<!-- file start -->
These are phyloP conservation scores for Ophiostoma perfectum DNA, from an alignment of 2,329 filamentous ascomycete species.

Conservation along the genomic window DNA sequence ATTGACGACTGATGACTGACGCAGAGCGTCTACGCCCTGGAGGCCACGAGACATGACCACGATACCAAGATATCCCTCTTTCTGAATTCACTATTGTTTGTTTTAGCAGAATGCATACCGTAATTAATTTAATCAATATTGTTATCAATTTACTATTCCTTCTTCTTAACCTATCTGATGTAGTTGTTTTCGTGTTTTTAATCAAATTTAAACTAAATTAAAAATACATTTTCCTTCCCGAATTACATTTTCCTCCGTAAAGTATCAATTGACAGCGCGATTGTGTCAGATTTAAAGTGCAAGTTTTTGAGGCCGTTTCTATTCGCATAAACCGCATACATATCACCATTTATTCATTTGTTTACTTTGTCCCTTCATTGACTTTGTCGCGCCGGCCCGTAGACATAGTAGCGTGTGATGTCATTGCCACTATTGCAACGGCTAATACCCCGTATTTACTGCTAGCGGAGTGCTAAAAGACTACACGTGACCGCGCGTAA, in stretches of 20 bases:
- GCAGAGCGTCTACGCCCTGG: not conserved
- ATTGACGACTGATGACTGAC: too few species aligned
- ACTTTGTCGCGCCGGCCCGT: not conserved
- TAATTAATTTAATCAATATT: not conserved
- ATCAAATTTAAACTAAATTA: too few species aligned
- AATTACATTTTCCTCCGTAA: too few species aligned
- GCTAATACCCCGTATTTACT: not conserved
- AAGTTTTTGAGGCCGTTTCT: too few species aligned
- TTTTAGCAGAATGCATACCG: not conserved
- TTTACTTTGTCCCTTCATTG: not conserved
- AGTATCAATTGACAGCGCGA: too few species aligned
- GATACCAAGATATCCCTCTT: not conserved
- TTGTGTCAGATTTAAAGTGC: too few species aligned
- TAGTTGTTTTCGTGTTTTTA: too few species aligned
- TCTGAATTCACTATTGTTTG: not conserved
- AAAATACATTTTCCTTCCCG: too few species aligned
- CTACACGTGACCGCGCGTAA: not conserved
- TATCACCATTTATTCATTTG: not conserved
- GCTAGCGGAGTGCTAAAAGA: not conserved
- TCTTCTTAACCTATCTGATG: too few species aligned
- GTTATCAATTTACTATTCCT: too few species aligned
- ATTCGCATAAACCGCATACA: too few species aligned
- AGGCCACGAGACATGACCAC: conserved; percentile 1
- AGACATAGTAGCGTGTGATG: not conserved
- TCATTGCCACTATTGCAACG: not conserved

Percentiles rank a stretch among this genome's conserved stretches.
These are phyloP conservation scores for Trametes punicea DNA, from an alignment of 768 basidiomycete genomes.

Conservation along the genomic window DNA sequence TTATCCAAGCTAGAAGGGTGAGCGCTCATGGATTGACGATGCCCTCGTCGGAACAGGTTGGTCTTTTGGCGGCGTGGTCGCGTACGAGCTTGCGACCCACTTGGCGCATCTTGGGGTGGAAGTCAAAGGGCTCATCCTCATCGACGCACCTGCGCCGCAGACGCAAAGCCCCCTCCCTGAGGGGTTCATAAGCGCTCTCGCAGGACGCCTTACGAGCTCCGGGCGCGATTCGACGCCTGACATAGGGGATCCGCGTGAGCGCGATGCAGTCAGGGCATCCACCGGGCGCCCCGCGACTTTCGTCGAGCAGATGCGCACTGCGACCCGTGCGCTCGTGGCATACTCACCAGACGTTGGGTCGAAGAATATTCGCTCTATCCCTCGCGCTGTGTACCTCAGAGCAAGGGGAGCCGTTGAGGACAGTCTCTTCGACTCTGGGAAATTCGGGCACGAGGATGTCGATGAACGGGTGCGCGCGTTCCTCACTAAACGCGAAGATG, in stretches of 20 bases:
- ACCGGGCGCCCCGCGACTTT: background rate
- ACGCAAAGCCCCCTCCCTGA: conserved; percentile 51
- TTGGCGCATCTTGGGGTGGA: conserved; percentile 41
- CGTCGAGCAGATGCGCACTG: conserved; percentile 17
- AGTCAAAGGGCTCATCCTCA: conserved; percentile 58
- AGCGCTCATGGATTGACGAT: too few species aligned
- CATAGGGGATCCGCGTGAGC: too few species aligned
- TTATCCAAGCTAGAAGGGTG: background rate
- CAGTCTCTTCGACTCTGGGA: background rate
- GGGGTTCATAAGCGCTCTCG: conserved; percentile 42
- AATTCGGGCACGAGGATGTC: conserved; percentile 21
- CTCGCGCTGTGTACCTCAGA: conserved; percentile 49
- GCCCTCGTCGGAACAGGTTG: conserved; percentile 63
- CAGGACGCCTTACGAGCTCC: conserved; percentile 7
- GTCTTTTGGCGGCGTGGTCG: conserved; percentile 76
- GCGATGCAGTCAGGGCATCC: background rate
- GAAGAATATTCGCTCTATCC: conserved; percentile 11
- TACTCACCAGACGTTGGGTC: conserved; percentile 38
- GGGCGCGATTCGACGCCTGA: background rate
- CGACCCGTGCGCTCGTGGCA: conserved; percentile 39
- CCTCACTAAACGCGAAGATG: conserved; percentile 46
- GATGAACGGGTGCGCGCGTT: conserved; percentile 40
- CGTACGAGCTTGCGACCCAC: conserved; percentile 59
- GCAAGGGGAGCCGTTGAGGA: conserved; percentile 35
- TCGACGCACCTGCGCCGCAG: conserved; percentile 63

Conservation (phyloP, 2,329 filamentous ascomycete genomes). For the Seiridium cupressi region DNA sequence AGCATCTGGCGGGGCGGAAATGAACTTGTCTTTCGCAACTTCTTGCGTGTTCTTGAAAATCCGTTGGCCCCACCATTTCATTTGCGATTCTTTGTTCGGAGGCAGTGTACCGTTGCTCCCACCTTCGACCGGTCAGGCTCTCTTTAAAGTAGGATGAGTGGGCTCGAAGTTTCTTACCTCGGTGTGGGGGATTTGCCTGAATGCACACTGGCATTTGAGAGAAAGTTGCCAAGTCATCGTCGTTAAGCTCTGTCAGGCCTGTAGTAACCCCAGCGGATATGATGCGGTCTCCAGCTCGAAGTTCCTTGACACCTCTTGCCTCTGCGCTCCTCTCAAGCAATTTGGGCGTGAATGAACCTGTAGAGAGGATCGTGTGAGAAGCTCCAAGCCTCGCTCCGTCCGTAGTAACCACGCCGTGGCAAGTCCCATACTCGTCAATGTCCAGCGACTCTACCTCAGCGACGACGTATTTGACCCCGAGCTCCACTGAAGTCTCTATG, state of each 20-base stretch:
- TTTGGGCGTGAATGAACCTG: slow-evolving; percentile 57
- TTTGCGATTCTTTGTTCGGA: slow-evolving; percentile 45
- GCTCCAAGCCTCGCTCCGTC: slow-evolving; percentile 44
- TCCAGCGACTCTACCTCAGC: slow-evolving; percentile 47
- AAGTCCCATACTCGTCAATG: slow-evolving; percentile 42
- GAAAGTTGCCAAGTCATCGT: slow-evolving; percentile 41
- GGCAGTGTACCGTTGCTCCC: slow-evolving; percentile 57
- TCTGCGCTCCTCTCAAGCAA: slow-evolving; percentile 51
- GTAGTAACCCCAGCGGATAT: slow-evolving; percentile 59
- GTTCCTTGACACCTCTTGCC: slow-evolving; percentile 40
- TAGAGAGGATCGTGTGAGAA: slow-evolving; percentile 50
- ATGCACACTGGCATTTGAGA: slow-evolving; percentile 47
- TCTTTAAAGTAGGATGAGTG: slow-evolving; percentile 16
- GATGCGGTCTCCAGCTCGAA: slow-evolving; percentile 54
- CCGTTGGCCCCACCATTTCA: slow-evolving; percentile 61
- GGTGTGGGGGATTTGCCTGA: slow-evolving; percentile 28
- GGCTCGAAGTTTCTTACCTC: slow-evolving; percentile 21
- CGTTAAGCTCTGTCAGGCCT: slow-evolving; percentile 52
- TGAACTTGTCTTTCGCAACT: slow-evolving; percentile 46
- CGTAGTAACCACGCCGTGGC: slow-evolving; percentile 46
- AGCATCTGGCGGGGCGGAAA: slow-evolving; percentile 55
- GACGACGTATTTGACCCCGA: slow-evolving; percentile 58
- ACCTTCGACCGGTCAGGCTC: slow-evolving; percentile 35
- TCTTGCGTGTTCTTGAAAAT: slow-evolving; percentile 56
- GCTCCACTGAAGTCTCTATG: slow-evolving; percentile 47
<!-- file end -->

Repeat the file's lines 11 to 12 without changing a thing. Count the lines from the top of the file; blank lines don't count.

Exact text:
- TTTTAGCAGAATGCATACCG: not conserved
- TTTACTTTGTCCCTTCATTG: not conserved